If you're one of those who, like me, enjoy the 18th floor of the North Dakota State Capitol, you're going to have to find something to replace it for a while. The observation floor is closed until further notice, likely for a year.
I was surprised to see these signs a few weeks ago, so what do ya do in such a situation? You ask someone "in the know." I'm not talking about someone at the info desk or any other Capitol employee. No, I'm referring to someone who's actually doing the job. So, I poked around upstairs where all the carpet, electrical, and cubicle work was going on. I ran into a nice guy who explained that, once they got the sprinkler system going, the 18th floor is going to be used for intermediate offices while the floors below it are being remodeled.
While the 17th floor is undergoing its updates, the employees from there will be on the 18th. Then they'll move back down a floor and the people from the 16th will move up two floors for a while. And, as far as this guy was aware, that was going to be the case for floors 15-17 only. I just hope that they get done soon so we can go up to the observation floor again as soon as possible.
The floors below are stacked with construction materials already, at least they were when I took these pictures. I'm going to miss the ol' 18th floor for a while. It's fun to get good cloud pictures from there, look at the historic photos they have posted up there, or even just count the sunroofs in the parking lots below. It's also good exercise, as I take the stairs instead of the elevator.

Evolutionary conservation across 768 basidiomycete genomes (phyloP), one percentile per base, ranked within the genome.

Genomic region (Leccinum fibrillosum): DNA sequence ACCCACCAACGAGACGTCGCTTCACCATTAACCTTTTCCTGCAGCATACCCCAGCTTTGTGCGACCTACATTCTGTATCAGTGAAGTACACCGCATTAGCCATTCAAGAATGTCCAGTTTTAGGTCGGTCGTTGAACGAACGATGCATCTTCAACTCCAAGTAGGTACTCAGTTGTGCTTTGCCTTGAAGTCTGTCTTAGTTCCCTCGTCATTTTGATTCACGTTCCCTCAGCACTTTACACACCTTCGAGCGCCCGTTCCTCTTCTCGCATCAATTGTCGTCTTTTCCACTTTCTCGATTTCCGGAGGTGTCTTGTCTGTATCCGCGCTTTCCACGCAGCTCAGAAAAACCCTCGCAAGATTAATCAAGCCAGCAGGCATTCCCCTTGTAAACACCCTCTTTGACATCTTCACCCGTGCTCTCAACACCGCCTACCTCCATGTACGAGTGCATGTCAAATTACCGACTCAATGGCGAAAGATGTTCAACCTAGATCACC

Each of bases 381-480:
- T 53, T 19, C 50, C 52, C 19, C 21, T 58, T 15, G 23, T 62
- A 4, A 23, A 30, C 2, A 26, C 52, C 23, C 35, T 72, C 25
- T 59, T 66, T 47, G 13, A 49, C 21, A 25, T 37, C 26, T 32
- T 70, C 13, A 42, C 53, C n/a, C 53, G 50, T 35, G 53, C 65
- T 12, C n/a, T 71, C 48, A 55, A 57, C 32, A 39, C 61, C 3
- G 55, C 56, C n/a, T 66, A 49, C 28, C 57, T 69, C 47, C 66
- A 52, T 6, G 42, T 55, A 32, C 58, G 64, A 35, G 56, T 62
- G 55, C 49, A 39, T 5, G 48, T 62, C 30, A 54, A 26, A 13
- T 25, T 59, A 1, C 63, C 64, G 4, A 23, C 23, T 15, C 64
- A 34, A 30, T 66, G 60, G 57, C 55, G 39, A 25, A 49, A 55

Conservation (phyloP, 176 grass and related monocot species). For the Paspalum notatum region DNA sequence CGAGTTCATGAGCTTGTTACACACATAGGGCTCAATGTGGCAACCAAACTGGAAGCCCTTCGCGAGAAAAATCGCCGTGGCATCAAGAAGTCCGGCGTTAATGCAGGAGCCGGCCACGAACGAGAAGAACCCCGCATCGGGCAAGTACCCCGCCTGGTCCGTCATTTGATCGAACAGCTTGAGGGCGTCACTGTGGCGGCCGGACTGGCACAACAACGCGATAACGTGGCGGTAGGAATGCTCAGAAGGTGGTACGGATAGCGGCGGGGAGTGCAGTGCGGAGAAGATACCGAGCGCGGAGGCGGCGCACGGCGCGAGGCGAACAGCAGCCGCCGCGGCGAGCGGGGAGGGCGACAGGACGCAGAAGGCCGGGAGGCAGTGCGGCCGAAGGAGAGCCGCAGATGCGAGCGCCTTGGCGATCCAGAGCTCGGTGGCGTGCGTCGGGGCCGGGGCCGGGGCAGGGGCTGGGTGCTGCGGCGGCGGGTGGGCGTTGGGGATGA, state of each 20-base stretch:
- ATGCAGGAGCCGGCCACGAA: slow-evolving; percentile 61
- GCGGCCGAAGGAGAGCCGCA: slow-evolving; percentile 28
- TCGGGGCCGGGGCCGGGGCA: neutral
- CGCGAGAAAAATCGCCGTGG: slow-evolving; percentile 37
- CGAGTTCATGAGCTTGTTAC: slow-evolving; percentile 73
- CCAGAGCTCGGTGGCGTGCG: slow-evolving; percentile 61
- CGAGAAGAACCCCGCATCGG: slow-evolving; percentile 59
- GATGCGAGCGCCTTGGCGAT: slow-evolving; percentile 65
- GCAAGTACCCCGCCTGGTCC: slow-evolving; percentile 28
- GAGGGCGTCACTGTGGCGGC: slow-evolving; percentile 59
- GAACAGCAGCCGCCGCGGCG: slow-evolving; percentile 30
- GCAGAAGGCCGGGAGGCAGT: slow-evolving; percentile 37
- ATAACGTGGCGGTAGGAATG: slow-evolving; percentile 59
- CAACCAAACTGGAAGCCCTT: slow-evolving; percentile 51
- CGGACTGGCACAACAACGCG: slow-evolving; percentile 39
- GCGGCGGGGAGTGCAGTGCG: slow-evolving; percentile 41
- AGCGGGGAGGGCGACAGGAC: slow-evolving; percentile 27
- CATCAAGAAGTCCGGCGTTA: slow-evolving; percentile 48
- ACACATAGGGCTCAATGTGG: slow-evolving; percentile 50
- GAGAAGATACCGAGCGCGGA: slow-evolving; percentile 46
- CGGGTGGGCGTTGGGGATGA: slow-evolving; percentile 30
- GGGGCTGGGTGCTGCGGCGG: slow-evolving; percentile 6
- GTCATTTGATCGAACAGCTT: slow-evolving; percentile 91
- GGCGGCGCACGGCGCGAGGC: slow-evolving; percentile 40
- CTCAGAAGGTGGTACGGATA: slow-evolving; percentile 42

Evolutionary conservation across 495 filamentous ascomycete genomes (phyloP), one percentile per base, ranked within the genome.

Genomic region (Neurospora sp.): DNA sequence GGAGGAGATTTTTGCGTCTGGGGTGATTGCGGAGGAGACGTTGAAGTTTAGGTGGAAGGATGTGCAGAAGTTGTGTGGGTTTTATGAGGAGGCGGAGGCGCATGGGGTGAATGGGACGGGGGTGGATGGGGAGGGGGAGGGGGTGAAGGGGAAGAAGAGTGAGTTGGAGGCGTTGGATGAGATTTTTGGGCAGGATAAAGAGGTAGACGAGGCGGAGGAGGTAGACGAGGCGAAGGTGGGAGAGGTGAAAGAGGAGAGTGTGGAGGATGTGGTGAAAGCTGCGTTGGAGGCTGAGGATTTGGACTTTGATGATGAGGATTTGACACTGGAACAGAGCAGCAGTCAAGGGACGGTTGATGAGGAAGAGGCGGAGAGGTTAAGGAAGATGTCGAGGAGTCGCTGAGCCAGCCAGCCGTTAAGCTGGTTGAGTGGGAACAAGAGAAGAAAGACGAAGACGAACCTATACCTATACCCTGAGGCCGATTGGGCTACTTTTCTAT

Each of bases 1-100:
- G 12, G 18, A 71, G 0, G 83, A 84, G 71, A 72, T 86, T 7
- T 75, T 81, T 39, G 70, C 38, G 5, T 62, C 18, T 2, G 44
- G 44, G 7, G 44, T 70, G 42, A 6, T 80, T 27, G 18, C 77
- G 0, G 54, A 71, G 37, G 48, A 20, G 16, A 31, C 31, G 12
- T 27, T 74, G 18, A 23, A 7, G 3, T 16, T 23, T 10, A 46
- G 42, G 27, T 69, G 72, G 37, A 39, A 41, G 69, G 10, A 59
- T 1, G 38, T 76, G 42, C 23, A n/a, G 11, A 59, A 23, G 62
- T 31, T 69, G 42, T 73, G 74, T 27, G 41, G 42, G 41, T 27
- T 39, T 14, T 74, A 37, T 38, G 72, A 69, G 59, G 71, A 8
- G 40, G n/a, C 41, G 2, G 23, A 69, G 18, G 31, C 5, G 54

If you were planning a trip to the top of the Capitol any time soon, don't bother! Go to the Heritage Center or the State Library instead. When it opens again, you'll see more pictures here.
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I forgot I had even taken this picture, I found it this weekend. This is what a tire looks after a race. One would think that it's in awful condition, but that's actually how they're supposed to look. Race tires are vastly different than street tires.
One's first impression of a "race tire" might be that it's super sticky. Not at first; in fact, race tires are harder than street tires until they get hot due to high speed and extreme cornering. It's unlikely you'll ever see a race tire get hot enough on the street to look like this one, especially on North Dakota roads. I've gotten street tires close, but that's a different matter.
The rubber balled up on the edges is also normal; it's the balled-up gummy rubber on the edges that helps with traction at extreme lean, when I'm dragging my knee on the ground. The track surface at the edge of the racing line will typically have lots of little flung rubber balls on it.
Once these tires do get up to temperature on the track, though, they're sticky like you wouldn't believe. One time at Brainerd I crashed in the super tight corner nicknamed the "Bus Stop," because that's where everybody gets off at one time or another. While we pushed my bike through the gravel trap to transport it back to the pits, gravel rocks the size of quarters were stuck to the tire like sprinkles on a donut. Now THAT is a sticky tire!